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Drafting Room Equipment and Practice

drawings, shop, structure, detailed, usually and draftsman

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DRAFTING ROOM EQUIPMENT AND PRACTICE Introduction. Structural drafting may be defined as the art of making drawings of certain objects and placing thereon dimen sions and other notes 'which when taken together will convey the necessary information for the manufacture and in some cases the erection of the structure under consideration.

In the making of these drawings great accuracy in drafting is riot necessarily required. The chief requisites are that the letter ing and dimensions should be so clear that no misunderstanding is possiLle. Dimensions not given should never be scaled by the draftsman or workman, but the actual value should be ascertained by consulting some one familiar with the work.

Classification of Drawings. The classes of drawings which are made in a structural drafting room are: the stress sheet; the assem bly, or general detailed, drawings; and the shop drawings, or, as they are more often called, the detailed drawings.

The stress sheet is a tracing upon which is usually shown a skeleton outline of the structure upon the lines of which are marked the stresses which are caused by the traffic or other forces to which the structure is subjected, and also the size and shape of the mem ber designed to withstand these stresses.

The assembly or general detailed drawings usually give several views of the structure as it appears after it has Leen erected. en these views are shown to scale the members as they appear in the finished structure together with all the rivets and other details necessary for its completion. The overall dimensions are usually given and also any other dimensions which are necessary for the draftsman to complete the shop drawings. While the size of the members and their connections, as well as the number of rivets required, are always given, yet in a few cases the length of the member or shape and the individual spacing of the rivets are also given.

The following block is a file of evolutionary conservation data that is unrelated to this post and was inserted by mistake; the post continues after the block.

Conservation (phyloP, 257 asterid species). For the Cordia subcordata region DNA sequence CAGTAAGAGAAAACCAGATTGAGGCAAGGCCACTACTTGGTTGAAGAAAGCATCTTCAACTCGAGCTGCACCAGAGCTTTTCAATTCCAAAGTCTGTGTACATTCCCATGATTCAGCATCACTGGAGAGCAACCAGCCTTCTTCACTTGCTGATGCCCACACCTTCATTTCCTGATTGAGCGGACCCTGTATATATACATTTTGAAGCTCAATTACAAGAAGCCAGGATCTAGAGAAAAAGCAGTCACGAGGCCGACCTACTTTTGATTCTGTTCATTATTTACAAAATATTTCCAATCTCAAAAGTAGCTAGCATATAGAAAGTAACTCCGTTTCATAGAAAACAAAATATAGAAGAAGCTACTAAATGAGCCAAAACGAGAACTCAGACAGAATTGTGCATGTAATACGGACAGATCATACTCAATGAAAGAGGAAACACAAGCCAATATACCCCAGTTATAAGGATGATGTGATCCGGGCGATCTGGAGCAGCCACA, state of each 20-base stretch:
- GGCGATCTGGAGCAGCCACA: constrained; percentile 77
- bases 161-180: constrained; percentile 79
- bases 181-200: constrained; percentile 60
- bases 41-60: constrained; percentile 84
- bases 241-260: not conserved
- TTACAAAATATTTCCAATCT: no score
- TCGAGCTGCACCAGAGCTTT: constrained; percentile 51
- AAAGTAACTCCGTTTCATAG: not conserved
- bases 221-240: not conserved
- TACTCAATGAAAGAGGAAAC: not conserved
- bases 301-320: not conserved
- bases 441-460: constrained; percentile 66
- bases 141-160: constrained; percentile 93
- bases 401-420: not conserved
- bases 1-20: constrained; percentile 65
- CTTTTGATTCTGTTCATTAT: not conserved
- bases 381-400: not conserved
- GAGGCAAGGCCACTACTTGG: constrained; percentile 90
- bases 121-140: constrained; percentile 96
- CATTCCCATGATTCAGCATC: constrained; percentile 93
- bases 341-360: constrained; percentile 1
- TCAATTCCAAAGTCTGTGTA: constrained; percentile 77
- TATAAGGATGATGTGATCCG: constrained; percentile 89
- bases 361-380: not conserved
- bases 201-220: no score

The shop drawings, or detailed drawings as they are more often called, consist of views of a certain member of the finished structure so dimensioned that it may be constructed by the men in the shop. It requires greater skill and more experience to make

the assembly drawings than it does the detailed drawings, but in each case the men must be familiar not only with the drafting prac tice but also with that of the mill and the shop.

Drafting=Room Personnel. A drafting-room force consists of an engineer, a chief draftsman, squad boss, checkers, draftsmen, and tracers.

The engineer has charge of the plant as well as of the drafting room and is directly responsible for the ordering of all material, the manufacturing of the structure and its shipping to the place of erection. He conducts the correspondence, keeps track of the work in the drafting room and in the shop, and, in case his plant is one of many of a large corporation, makes weekly or monthly reports to his superior officers. In case his plant is a small one, the en gineer usually does most of the work of designing and estimating.

The chief draftsman is directly responsible to the engineer for the getting out of the detailed plans or shop drawings and also ordering of the material.

The squad boss reports to the chief draftsman and his duty is to keep track of and to get out the drawings of any particular struc ture which is assigned to him by the chief draftsman. The squad bosses usually have from three to four to as many as twenty drafts men under them, according to the magnitude or the number of structures which they are responsible for.

In addition to the draftsmen are the checkers, certain men usually of great experience in matters relative to mill and shop as well as drafting-room practice. It is the duty of these checkers to go over the draftsmen's work, see that all errors are corrected, and then finally sign it as approved. The checker only is held re sponsible for mistakes which then may be left upon the sheet.

The tracers are for the most part young college graduates or apprentices, and their office is simply to trace the drawings which are handed to them by the draftsmen.

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